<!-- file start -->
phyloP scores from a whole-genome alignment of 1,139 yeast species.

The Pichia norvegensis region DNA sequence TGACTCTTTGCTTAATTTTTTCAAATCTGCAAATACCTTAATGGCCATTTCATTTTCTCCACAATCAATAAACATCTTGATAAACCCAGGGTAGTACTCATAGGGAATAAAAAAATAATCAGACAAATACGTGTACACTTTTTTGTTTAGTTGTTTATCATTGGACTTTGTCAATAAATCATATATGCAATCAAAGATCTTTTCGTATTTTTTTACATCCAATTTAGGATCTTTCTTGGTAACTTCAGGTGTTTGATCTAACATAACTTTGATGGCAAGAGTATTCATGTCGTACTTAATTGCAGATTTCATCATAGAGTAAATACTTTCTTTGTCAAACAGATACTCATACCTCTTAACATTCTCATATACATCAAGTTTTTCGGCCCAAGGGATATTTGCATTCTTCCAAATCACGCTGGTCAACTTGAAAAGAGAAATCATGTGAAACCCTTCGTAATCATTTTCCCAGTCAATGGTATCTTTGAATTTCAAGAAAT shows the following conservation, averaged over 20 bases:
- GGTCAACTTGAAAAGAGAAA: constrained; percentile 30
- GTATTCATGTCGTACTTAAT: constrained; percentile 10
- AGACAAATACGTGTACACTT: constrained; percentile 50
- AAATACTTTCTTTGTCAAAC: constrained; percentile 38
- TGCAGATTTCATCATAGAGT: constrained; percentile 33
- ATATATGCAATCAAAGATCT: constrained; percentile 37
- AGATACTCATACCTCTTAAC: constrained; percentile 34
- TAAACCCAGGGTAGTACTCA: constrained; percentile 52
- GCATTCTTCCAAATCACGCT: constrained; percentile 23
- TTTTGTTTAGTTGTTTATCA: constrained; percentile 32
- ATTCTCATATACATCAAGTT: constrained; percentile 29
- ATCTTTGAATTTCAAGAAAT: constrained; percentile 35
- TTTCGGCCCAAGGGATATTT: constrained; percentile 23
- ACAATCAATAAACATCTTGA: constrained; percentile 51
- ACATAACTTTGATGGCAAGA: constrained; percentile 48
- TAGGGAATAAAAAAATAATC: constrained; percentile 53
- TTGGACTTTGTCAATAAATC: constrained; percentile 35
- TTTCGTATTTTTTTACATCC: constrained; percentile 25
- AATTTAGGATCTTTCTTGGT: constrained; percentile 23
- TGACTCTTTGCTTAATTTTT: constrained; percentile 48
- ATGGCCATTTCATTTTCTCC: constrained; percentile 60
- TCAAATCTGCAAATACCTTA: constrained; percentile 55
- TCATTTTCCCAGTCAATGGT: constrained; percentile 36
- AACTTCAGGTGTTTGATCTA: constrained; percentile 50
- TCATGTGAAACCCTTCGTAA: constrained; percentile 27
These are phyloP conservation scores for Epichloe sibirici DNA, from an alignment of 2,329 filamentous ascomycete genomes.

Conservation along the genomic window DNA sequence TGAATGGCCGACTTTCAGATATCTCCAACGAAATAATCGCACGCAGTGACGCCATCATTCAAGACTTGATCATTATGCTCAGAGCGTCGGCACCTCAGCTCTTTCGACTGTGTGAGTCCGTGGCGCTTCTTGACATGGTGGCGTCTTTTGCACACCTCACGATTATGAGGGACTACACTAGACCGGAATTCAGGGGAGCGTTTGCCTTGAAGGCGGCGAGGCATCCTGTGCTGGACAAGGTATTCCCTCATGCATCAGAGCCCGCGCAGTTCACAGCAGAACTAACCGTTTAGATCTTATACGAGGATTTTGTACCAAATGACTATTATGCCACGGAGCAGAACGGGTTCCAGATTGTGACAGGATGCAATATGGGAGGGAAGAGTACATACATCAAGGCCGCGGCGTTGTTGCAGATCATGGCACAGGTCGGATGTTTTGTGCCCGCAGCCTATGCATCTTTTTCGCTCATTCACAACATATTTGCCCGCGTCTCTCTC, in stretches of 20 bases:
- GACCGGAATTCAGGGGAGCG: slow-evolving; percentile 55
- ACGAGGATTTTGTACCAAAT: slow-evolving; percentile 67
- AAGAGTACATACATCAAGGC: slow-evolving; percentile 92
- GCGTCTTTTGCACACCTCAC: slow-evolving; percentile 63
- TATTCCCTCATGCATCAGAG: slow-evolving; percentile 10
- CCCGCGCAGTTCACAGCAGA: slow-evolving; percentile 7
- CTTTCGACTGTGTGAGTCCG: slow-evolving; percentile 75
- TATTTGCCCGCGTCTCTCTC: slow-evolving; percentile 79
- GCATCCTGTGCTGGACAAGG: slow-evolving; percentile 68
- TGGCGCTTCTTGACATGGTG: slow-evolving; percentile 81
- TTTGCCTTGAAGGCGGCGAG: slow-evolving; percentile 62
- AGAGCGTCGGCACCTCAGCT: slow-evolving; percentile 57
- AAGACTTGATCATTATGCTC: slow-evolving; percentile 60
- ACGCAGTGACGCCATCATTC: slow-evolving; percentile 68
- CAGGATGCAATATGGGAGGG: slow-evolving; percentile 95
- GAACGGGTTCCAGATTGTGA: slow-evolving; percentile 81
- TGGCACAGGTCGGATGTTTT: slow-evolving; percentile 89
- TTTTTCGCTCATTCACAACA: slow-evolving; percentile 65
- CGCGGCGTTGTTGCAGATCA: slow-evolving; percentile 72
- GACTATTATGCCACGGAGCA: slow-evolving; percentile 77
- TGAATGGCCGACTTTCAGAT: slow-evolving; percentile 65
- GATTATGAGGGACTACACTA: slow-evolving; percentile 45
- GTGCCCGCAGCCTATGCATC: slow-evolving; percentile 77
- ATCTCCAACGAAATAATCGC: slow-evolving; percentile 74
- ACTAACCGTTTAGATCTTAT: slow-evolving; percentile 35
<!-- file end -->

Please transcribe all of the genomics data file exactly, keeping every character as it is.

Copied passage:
phyloP scores from a whole-genome alignment of 1,139 yeast species.

The Pichia norvegensis region DNA sequence TGACTCTTTGCTTAATTTTTTCAAATCTGCAAATACCTTAATGGCCATTTCATTTTCTCCACAATCAATAAACATCTTGATAAACCCAGGGTAGTACTCATAGGGAATAAAAAAATAATCAGACAAATACGTGTACACTTTTTTGTTTAGTTGTTTATCATTGGACTTTGTCAATAAATCATATATGCAATCAAAGATCTTTTCGTATTTTTTTACATCCAATTTAGGATCTTTCTTGGTAACTTCAGGTGTTTGATCTAACATAACTTTGATGGCAAGAGTATTCATGTCGTACTTAATTGCAGATTTCATCATAGAGTAAATACTTTCTTTGTCAAACAGATACTCATACCTCTTAACATTCTCATATACATCAAGTTTTTCGGCCCAAGGGATATTTGCATTCTTCCAAATCACGCTGGTCAACTTGAAAAGAGAAATCATGTGAAACCCTTCGTAATCATTTTCCCAGTCAATGGTATCTTTGAATTTCAAGAAAT shows the following conservation, averaged over 20 bases:
- GGTCAACTTGAAAAGAGAAA: constrained; percentile 30
- GTATTCATGTCGTACTTAAT: constrained; percentile 10
- AGACAAATACGTGTACACTT: constrained; percentile 50
- AAATACTTTCTTTGTCAAAC: constrained; percentile 38
- TGCAGATTTCATCATAGAGT: constrained; percentile 33
- ATATATGCAATCAAAGATCT: constrained; percentile 37
- AGATACTCATACCTCTTAAC: constrained; percentile 34
- TAAACCCAGGGTAGTACTCA: constrained; percentile 52
- GCATTCTTCCAAATCACGCT: constrained; percentile 23
- TTTTGTTTAGTTGTTTATCA: constrained; percentile 32
- ATTCTCATATACATCAAGTT: constrained; percentile 29
- ATCTTTGAATTTCAAGAAAT: constrained; percentile 35
- TTTCGGCCCAAGGGATATTT: constrained; percentile 23
- ACAATCAATAAACATCTTGA: constrained; percentile 51
- ACATAACTTTGATGGCAAGA: constrained; percentile 48
- TAGGGAATAAAAAAATAATC: constrained; percentile 53
- TTGGACTTTGTCAATAAATC: constrained; percentile 35
- TTTCGTATTTTTTTACATCC: constrained; percentile 25
- AATTTAGGATCTTTCTTGGT: constrained; percentile 23
- TGACTCTTTGCTTAATTTTT: constrained; percentile 48
- ATGGCCATTTCATTTTCTCC: constrained; percentile 60
- TCAAATCTGCAAATACCTTA: constrained; percentile 55
- TCATTTTCCCAGTCAATGGT: constrained; percentile 36
- AACTTCAGGTGTTTGATCTA: constrained; percentile 50
- TCATGTGAAACCCTTCGTAA: constrained; percentile 27
These are phyloP conservation scores for Epichloe sibirici DNA, from an alignment of 2,329 filamentous ascomycete genomes.

Conservation along the genomic window DNA sequence TGAATGGCCGACTTTCAGATATCTCCAACGAAATAATCGCACGCAGTGACGCCATCATTCAAGACTTGATCATTATGCTCAGAGCGTCGGCACCTCAGCTCTTTCGACTGTGTGAGTCCGTGGCGCTTCTTGACATGGTGGCGTCTTTTGCACACCTCACGATTATGAGGGACTACACTAGACCGGAATTCAGGGGAGCGTTTGCCTTGAAGGCGGCGAGGCATCCTGTGCTGGACAAGGTATTCCCTCATGCATCAGAGCCCGCGCAGTTCACAGCAGAACTAACCGTTTAGATCTTATACGAGGATTTTGTACCAAATGACTATTATGCCACGGAGCAGAACGGGTTCCAGATTGTGACAGGATGCAATATGGGAGGGAAGAGTACATACATCAAGGCCGCGGCGTTGTTGCAGATCATGGCACAGGTCGGATGTTTTGTGCCCGCAGCCTATGCATCTTTTTCGCTCATTCACAACATATTTGCCCGCGTCTCTCTC, in stretches of 20 bases:
- GACCGGAATTCAGGGGAGCG: slow-evolving; percentile 55
- ACGAGGATTTTGTACCAAAT: slow-evolving; percentile 67
- AAGAGTACATACATCAAGGC: slow-evolving; percentile 92
- GCGTCTTTTGCACACCTCAC: slow-evolving; percentile 63
- TATTCCCTCATGCATCAGAG: slow-evolving; percentile 10
- CCCGCGCAGTTCACAGCAGA: slow-evolving; percentile 7
- CTTTCGACTGTGTGAGTCCG: slow-evolving; percentile 75
- TATTTGCCCGCGTCTCTCTC: slow-evolving; percentile 79
- GCATCCTGTGCTGGACAAGG: slow-evolving; percentile 68
- TGGCGCTTCTTGACATGGTG: slow-evolving; percentile 81
- TTTGCCTTGAAGGCGGCGAG: slow-evolving; percentile 62
- AGAGCGTCGGCACCTCAGCT: slow-evolving; percentile 57
- AAGACTTGATCATTATGCTC: slow-evolving; percentile 60
- ACGCAGTGACGCCATCATTC: slow-evolving; percentile 68
- CAGGATGCAATATGGGAGGG: slow-evolving; percentile 95
- GAACGGGTTCCAGATTGTGA: slow-evolving; percentile 81
- TGGCACAGGTCGGATGTTTT: slow-evolving; percentile 89
- TTTTTCGCTCATTCACAACA: slow-evolving; percentile 65
- CGCGGCGTTGTTGCAGATCA: slow-evolving; percentile 72
- GACTATTATGCCACGGAGCA: slow-evolving; percentile 77
- TGAATGGCCGACTTTCAGAT: slow-evolving; percentile 65
- GATTATGAGGGACTACACTA: slow-evolving; percentile 45
- GTGCCCGCAGCCTATGCATC: slow-evolving; percentile 77
- ATCTCCAACGAAATAATCGC: slow-evolving; percentile 74
- ACTAACCGTTTAGATCTTAT: slow-evolving; percentile 35